Loo taboo: The past, present and future of toilet architecture

Story highlights

Toilets: Evolution or Revolution explores our relationships with these intimate facilities

In the exhibit, Barbara Penner, a leading toilet specialist, criticizes the dominant modernist toilet design

According to Penner, newer toilet innovations won't catch on until people are more open about discussing them

London CNN  — 

In an era of porn star politicians, legalized marijuana trade and same-sex marriage, it might seem that our liberalism knows no bounds. But this idea runs aground at the door of the bathroom, a subject still abjured in polite society.

“Nobody knows better than me,” laughs Professor Barbara Penner, Senior Lecturer at The Bartlett School of Architecture and a leading toilet specialist. “Everybody asks why I don’t talk about Shakespeare or something nice. It’s hard to talk about toilets in a serious or critical way.”

But the author of Bathroom 2014 wants us to try, because she believes there is something deeply unhealthy about the way we perceive and relate to our most intimate facilities. In a new exhibition Toilets: Evolution or Revolution, hosted by Japanese manufacturer TOTO as part of the London Design Festival, Penner critiques the designs that have dominated the era, as well as exploring the possibilities of more progressive ideas.

“We tend to think of our model as normal and natural,” says Penner. “An underlying aim of the exhibition is to make people think why a toilet looks the way it does, and how else it could look.”

The collection of classic images shows the dominance of the modernist aesthetic over the 20th Century in the West, which the professor defines as: “white, functional and utilitarian…the toilet was a symbol of modernist values of hygiene and cleanliness, supposed to represent progressive civilization.”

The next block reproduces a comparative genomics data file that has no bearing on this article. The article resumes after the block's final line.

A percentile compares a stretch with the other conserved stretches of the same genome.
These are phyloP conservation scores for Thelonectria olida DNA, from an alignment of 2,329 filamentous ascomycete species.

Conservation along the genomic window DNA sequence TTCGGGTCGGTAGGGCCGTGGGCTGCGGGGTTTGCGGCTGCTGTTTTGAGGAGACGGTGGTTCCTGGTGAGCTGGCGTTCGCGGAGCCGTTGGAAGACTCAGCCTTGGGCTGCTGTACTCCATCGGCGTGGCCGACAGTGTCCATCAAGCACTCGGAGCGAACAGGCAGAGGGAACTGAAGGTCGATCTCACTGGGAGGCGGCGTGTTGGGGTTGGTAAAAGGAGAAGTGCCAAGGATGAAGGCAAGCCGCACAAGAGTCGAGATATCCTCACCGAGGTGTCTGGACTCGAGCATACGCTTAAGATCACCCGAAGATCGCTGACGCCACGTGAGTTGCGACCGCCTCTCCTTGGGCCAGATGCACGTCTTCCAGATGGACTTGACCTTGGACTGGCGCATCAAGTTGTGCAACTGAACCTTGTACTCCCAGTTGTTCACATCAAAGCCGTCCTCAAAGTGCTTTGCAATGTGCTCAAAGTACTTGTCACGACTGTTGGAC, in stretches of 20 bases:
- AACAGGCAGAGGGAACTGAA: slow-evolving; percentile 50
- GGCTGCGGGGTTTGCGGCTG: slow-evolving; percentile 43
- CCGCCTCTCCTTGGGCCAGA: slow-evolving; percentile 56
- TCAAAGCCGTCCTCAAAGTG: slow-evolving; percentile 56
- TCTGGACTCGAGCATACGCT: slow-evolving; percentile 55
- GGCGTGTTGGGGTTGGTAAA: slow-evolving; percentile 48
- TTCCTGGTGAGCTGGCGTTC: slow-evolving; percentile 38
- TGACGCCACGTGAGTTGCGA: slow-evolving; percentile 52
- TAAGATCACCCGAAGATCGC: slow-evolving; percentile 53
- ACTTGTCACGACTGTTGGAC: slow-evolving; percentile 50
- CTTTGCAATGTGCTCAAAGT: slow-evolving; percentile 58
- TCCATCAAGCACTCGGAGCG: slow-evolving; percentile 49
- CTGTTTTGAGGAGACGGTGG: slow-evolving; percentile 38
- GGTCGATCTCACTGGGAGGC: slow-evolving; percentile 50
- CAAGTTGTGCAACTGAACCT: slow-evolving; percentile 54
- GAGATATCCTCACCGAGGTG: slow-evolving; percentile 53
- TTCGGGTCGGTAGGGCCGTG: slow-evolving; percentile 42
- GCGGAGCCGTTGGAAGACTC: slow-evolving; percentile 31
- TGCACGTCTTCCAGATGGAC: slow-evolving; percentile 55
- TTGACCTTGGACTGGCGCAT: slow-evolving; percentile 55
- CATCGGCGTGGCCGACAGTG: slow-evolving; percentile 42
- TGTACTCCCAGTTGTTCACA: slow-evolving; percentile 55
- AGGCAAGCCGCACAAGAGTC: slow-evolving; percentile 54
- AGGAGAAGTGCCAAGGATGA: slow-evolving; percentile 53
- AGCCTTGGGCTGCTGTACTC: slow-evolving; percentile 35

Penner contrasts this with ancient civilizations such as Rome, with its culture of communal bathing, and contemporary mores abroad, such as the Indian disregard for privacy. She highlights the futuristic designs of Buckminster Fuller, who envisioned a portable bathroom with inbuilt recycling features in his Dymaxion house.

The exhibition also charts the emergence of alternatives to the “hard, unyielding, standardized space” of modernists, which placed greater emphasis on pleasure and style, placing bathrooms on a par with other rooms of the house. From the soft shapes and warm colors that accompanied the 1960’s sexual revolution, to the incorporation of technology in Sanyo’s self-cleaning bath of the 1970’s - subsequently adapted for nursing homes - innovation thrived in the post-war period.

Today, the modernist style has endured, but is being updated with technology advances that also change and personalize the experience, shown in Toto’s display models of self-cleaning, germ-killing, temperature-controlled, resource-efficient “Cadillac” models. But to popularize a new concept requires cultural change that allows openness about the subject.

“It happened with sex and now I believe toilets are the final frontier of taboo”, says Penner, who believes we have something approach a psychological disorder. “I would characterize it as schizophrenia. We lavish money on bathrooms, it’s common for people to spend $25,000 on them…but in public they are supposed to be invisible.”

An imperative to increase our engagement with our bathrooms comes from resource scarcity, which makes the 50 liters of potable water lost with every flush ever less affordable. Penner highlights California’s drought, which has driven a movement to recycle toilet water for drinking, as an example of the need to move beyond “flush and forget”.

Whether it is through low-tech, off-grid systems, closed-loop recycling, or luxurious experiences for the indulgent, new concepts for bathrooms are finally arriving to meet modern challenges. If only we could face them.